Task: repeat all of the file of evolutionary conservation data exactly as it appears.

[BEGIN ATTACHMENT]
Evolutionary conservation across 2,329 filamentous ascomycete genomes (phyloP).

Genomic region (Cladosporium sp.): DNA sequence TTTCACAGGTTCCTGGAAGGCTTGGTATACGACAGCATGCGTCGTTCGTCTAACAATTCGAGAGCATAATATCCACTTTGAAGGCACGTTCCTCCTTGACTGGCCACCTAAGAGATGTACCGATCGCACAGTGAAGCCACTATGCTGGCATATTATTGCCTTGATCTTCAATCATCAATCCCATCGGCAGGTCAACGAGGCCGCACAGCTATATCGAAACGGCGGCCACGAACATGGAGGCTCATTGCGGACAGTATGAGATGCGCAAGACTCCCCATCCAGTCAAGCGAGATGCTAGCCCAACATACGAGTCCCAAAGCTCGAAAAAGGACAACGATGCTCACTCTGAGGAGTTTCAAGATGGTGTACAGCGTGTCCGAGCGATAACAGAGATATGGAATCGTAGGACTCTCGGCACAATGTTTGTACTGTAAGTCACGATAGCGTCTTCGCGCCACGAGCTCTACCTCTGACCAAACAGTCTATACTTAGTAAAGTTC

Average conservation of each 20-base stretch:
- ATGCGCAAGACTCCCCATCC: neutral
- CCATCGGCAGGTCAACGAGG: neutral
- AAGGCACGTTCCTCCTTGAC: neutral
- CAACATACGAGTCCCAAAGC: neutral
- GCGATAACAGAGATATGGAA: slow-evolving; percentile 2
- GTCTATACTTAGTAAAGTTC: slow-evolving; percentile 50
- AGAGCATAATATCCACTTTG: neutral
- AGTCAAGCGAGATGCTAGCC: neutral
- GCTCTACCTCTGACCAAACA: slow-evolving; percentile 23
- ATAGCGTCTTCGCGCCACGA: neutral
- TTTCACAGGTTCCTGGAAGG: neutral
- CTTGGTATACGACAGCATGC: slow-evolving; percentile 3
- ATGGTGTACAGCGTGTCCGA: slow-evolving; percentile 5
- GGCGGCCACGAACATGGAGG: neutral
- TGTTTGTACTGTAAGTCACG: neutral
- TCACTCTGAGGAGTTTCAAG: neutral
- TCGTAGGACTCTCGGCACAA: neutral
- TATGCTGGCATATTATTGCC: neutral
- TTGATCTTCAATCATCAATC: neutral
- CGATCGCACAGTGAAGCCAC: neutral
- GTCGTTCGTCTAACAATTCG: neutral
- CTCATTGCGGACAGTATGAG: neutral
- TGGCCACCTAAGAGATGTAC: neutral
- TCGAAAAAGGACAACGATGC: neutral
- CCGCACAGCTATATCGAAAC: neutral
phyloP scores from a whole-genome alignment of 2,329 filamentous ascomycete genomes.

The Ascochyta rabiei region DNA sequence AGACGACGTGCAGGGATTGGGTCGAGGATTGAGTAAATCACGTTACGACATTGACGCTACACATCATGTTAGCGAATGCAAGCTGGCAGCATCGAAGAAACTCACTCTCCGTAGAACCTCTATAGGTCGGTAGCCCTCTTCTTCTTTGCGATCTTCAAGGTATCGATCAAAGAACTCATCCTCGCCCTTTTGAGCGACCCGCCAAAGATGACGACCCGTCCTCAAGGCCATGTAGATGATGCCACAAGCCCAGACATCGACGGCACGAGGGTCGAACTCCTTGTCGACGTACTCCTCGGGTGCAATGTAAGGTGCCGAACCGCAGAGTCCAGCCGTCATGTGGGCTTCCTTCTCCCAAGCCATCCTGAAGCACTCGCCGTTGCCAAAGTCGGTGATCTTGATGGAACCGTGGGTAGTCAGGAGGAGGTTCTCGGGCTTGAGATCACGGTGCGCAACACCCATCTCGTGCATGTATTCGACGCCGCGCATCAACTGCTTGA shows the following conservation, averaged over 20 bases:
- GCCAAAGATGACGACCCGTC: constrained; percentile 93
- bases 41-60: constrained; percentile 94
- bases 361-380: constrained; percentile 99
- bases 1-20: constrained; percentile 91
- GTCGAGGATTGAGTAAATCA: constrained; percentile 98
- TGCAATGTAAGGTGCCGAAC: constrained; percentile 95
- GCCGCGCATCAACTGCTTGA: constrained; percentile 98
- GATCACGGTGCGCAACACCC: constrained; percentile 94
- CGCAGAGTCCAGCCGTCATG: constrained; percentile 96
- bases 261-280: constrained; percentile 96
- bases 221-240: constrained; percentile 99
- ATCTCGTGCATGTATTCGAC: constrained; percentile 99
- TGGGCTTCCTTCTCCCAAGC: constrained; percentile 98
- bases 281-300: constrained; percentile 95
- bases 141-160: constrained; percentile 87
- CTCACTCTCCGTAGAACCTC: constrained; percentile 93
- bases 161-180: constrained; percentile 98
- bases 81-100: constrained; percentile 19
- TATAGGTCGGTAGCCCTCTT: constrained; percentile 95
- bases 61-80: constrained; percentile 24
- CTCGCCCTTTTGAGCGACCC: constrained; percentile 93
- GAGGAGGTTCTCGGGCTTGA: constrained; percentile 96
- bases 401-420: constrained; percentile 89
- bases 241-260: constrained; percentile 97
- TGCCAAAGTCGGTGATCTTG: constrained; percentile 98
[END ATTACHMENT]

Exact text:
Evolutionary conservation across 2,329 filamentous ascomycete genomes (phyloP).

Genomic region (Cladosporium sp.): DNA sequence TTTCACAGGTTCCTGGAAGGCTTGGTATACGACAGCATGCGTCGTTCGTCTAACAATTCGAGAGCATAATATCCACTTTGAAGGCACGTTCCTCCTTGACTGGCCACCTAAGAGATGTACCGATCGCACAGTGAAGCCACTATGCTGGCATATTATTGCCTTGATCTTCAATCATCAATCCCATCGGCAGGTCAACGAGGCCGCACAGCTATATCGAAACGGCGGCCACGAACATGGAGGCTCATTGCGGACAGTATGAGATGCGCAAGACTCCCCATCCAGTCAAGCGAGATGCTAGCCCAACATACGAGTCCCAAAGCTCGAAAAAGGACAACGATGCTCACTCTGAGGAGTTTCAAGATGGTGTACAGCGTGTCCGAGCGATAACAGAGATATGGAATCGTAGGACTCTCGGCACAATGTTTGTACTGTAAGTCACGATAGCGTCTTCGCGCCACGAGCTCTACCTCTGACCAAACAGTCTATACTTAGTAAAGTTC

Average conservation of each 20-base stretch:
- ATGCGCAAGACTCCCCATCC: neutral
- CCATCGGCAGGTCAACGAGG: neutral
- AAGGCACGTTCCTCCTTGAC: neutral
- CAACATACGAGTCCCAAAGC: neutral
- GCGATAACAGAGATATGGAA: slow-evolving; percentile 2
- GTCTATACTTAGTAAAGTTC: slow-evolving; percentile 50
- AGAGCATAATATCCACTTTG: neutral
- AGTCAAGCGAGATGCTAGCC: neutral
- GCTCTACCTCTGACCAAACA: slow-evolving; percentile 23
- ATAGCGTCTTCGCGCCACGA: neutral
- TTTCACAGGTTCCTGGAAGG: neutral
- CTTGGTATACGACAGCATGC: slow-evolving; percentile 3
- ATGGTGTACAGCGTGTCCGA: slow-evolving; percentile 5
- GGCGGCCACGAACATGGAGG: neutral
- TGTTTGTACTGTAAGTCACG: neutral
- TCACTCTGAGGAGTTTCAAG: neutral
- TCGTAGGACTCTCGGCACAA: neutral
- TATGCTGGCATATTATTGCC: neutral
- TTGATCTTCAATCATCAATC: neutral
- CGATCGCACAGTGAAGCCAC: neutral
- GTCGTTCGTCTAACAATTCG: neutral
- CTCATTGCGGACAGTATGAG: neutral
- TGGCCACCTAAGAGATGTAC: neutral
- TCGAAAAAGGACAACGATGC: neutral
- CCGCACAGCTATATCGAAAC: neutral
phyloP scores from a whole-genome alignment of 2,329 filamentous ascomycete genomes.

The Ascochyta rabiei region DNA sequence AGACGACGTGCAGGGATTGGGTCGAGGATTGAGTAAATCACGTTACGACATTGACGCTACACATCATGTTAGCGAATGCAAGCTGGCAGCATCGAAGAAACTCACTCTCCGTAGAACCTCTATAGGTCGGTAGCCCTCTTCTTCTTTGCGATCTTCAAGGTATCGATCAAAGAACTCATCCTCGCCCTTTTGAGCGACCCGCCAAAGATGACGACCCGTCCTCAAGGCCATGTAGATGATGCCACAAGCCCAGACATCGACGGCACGAGGGTCGAACTCCTTGTCGACGTACTCCTCGGGTGCAATGTAAGGTGCCGAACCGCAGAGTCCAGCCGTCATGTGGGCTTCCTTCTCCCAAGCCATCCTGAAGCACTCGCCGTTGCCAAAGTCGGTGATCTTGATGGAACCGTGGGTAGTCAGGAGGAGGTTCTCGGGCTTGAGATCACGGTGCGCAACACCCATCTCGTGCATGTATTCGACGCCGCGCATCAACTGCTTGA shows the following conservation, averaged over 20 bases:
- GCCAAAGATGACGACCCGTC: constrained; percentile 93
- bases 41-60: constrained; percentile 94
- bases 361-380: constrained; percentile 99
- bases 1-20: constrained; percentile 91
- GTCGAGGATTGAGTAAATCA: constrained; percentile 98
- TGCAATGTAAGGTGCCGAAC: constrained; percentile 95
- GCCGCGCATCAACTGCTTGA: constrained; percentile 98
- GATCACGGTGCGCAACACCC: constrained; percentile 94
- CGCAGAGTCCAGCCGTCATG: constrained; percentile 96
- bases 261-280: constrained; percentile 96
- bases 221-240: constrained; percentile 99
- ATCTCGTGCATGTATTCGAC: constrained; percentile 99
- TGGGCTTCCTTCTCCCAAGC: constrained; percentile 98
- bases 281-300: constrained; percentile 95
- bases 141-160: constrained; percentile 87
- CTCACTCTCCGTAGAACCTC: constrained; percentile 93
- bases 161-180: constrained; percentile 98
- bases 81-100: constrained; percentile 19
- TATAGGTCGGTAGCCCTCTT: constrained; percentile 95
- bases 61-80: constrained; percentile 24
- CTCGCCCTTTTGAGCGACCC: constrained; percentile 93
- GAGGAGGTTCTCGGGCTTGA: constrained; percentile 96
- bases 401-420: constrained; percentile 89
- bases 241-260: constrained; percentile 97
- TGCCAAAGTCGGTGATCTTG: constrained; percentile 98